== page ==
• My editor frequently requested I write ‘short funny stories’ to be used as reading and listening texts. Being amusing for a completely different cultural audience is not easy. I was glad I was not around to see the bemused faces of the editors as they pondered my attempts at jokes. A little research into Chinese humour helped here.

Benefits gained

  • A project like this is a great opportunity to learn a lot about a different country and culture. During the course of my writing I learned about Chinese festivals, cuisine, traditions and even attitudes to dating.
  • An experience like this can stand you in good stead for future projects involving the same country or culture, as you will develop specialist knowledge regarding a different educational system.
  • If you develop a good relationship with your publisher (see below), you stand a good chance of becoming the person they turn to when they need English language advice. Since completing my coursebook, I’ve been asked to do a number of copyediting jobs on different English language materials.
  • Communicating across cultures is a skill which can be transferred, if working with a different culture in the future.

Advice for cross-cultural writing projects

  • Think carefully about class sizes and relationships between students and teachers in the country you’re writing for. Watching YouTube clips of Chinese classrooms (with seventy students sitting in rows listening to a teacher with a headset and microphone) helped me to visualise my audience.
  • Develop a thick skin. Some of the delicacies in feedback can get lost in translation and you mustn’t mind too much if a task you’ve designed is described as being ‘boring and old-fashioned’ or (rather more ambiguously) ‘too abroad’.
  • Put yourself into your audience’s shoes and plan your content accordingly. What films and TV shows are popular? (In China, The Big Bang Theory and Sherlock are huge). Conversely, what will be unfamiliar or inaccessible to them? (In China, Twitter and Facebook are not used, and so social media topics were off-limits.)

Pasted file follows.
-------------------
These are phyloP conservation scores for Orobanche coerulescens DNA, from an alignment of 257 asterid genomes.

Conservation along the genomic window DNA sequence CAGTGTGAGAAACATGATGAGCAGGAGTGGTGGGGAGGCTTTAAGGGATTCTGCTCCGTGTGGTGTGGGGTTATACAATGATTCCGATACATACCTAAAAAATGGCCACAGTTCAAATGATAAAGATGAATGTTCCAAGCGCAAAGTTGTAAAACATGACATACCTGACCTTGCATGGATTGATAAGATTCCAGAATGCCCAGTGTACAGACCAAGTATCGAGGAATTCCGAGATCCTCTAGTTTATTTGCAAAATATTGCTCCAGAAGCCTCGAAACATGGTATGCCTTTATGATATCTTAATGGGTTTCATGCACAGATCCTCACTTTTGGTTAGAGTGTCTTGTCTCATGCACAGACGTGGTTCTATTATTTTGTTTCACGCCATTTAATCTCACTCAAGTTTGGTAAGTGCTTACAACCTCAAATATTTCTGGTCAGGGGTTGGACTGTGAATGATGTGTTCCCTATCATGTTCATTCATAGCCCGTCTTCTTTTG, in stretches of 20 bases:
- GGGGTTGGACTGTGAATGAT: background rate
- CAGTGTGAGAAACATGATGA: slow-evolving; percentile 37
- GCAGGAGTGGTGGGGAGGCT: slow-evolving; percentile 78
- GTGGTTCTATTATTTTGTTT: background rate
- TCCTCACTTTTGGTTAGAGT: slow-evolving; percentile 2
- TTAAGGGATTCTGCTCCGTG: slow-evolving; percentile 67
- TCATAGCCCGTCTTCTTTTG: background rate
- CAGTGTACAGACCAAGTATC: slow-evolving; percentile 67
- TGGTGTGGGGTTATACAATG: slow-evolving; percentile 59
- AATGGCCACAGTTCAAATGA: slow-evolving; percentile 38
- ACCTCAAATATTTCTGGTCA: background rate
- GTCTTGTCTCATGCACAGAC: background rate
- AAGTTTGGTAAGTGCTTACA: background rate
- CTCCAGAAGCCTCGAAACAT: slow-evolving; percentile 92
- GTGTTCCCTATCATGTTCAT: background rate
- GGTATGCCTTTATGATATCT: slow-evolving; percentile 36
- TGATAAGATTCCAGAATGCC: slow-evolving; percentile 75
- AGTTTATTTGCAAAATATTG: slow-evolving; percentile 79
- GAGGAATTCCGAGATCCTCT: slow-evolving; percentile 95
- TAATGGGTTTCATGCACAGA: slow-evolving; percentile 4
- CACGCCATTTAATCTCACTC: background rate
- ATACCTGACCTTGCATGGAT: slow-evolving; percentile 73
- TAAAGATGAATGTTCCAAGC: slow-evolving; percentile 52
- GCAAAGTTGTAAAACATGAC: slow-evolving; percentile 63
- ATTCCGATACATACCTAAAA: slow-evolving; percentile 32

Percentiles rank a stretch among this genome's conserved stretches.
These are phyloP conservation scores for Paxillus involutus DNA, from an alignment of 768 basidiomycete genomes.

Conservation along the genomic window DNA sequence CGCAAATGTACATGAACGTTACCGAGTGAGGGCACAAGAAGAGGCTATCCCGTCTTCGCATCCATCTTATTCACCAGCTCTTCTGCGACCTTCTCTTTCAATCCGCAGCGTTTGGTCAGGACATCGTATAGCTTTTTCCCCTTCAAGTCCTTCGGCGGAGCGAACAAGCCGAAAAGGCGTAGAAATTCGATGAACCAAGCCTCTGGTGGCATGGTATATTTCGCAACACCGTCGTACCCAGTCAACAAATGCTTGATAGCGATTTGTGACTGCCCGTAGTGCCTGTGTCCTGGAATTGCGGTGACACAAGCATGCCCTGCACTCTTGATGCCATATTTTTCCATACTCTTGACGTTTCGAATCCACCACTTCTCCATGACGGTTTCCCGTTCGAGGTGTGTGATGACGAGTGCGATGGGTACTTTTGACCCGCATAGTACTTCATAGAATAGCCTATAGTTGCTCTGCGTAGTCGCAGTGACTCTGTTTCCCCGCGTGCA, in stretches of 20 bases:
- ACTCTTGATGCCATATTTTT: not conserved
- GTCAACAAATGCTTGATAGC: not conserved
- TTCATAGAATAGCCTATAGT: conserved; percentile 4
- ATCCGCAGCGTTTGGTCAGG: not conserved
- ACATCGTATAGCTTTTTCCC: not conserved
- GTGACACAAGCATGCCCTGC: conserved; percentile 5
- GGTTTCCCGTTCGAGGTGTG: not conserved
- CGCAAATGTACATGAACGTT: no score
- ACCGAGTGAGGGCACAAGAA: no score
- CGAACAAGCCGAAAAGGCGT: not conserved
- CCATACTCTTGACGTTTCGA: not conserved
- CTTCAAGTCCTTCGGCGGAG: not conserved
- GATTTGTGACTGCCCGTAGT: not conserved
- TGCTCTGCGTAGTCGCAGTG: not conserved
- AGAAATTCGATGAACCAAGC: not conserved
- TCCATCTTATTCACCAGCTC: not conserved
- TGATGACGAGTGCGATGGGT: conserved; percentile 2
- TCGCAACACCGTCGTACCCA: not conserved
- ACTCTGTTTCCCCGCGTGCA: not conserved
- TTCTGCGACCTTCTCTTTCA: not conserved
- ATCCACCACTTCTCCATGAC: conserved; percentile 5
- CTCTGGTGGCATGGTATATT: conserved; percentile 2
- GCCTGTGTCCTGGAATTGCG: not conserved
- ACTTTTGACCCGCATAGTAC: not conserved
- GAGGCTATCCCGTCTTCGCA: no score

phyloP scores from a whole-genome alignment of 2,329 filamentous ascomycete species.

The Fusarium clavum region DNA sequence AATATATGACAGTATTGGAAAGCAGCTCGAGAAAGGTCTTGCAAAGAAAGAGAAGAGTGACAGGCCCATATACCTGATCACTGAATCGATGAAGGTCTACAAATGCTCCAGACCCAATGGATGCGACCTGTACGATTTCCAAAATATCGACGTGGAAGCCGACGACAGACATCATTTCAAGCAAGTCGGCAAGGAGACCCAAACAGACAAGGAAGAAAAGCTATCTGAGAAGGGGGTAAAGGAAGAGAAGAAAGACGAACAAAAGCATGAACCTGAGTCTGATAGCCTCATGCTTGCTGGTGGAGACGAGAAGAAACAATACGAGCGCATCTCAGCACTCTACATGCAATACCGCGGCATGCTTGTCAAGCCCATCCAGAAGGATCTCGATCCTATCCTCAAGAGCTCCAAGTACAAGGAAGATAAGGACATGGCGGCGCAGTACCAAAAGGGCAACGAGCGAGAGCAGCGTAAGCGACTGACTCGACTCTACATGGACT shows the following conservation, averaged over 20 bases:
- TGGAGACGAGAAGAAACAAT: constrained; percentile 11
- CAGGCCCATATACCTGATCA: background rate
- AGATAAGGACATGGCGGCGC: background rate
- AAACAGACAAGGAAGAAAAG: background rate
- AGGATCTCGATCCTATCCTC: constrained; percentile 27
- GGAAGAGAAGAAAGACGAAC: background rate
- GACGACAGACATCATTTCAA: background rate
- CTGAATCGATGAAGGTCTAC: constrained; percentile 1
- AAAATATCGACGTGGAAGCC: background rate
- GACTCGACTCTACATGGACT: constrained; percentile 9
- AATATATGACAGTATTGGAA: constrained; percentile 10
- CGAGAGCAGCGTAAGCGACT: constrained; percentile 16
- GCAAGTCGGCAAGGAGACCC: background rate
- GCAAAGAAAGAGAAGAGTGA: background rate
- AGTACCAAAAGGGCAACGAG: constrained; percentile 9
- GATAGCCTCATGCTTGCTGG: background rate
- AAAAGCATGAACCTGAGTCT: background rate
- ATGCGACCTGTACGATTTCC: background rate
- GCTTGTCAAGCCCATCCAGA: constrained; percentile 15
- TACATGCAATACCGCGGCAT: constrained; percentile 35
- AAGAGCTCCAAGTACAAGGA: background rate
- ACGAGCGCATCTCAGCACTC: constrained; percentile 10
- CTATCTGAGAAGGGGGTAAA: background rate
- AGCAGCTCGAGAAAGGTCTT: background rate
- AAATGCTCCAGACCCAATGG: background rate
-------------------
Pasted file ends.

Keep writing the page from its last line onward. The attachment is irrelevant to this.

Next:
• Embrace ambiguity. Having corresponded on an almost weekly basis with my closest in-house contact for over a year, I am still no closer to finding out if he or she is male or female. Searching for this person’s first name on the internet has offered me no further clues and I have not yet figured out how I can establish my contact’s gender after all this time without asking directly.

Writing materials for a different culture has been an invigorating and, at times, humbling experience for me. Sharing these experiences is useful for writers working for the first time in a new culture and it would be great to see comments here from other writers who have their own cross-cultural writing tales to tell.

My own story has a happy ending. While writing this blog post, I received an email offering me further work with my Chinese publisher. Perhaps this time around I will manage to ascertain the gender of my in-house contact.


Genevieve White is an ELT materials writer and an ESOL tutor at a community centre for adult education in Shetland. She has written a wide range of print and digital materials, including teacher’s notes, tests and the speaking component of an online course. Her first book, Collins English for Life: Skills – Writing was published last year. She blogs at and tweets from @ShetlandESOL.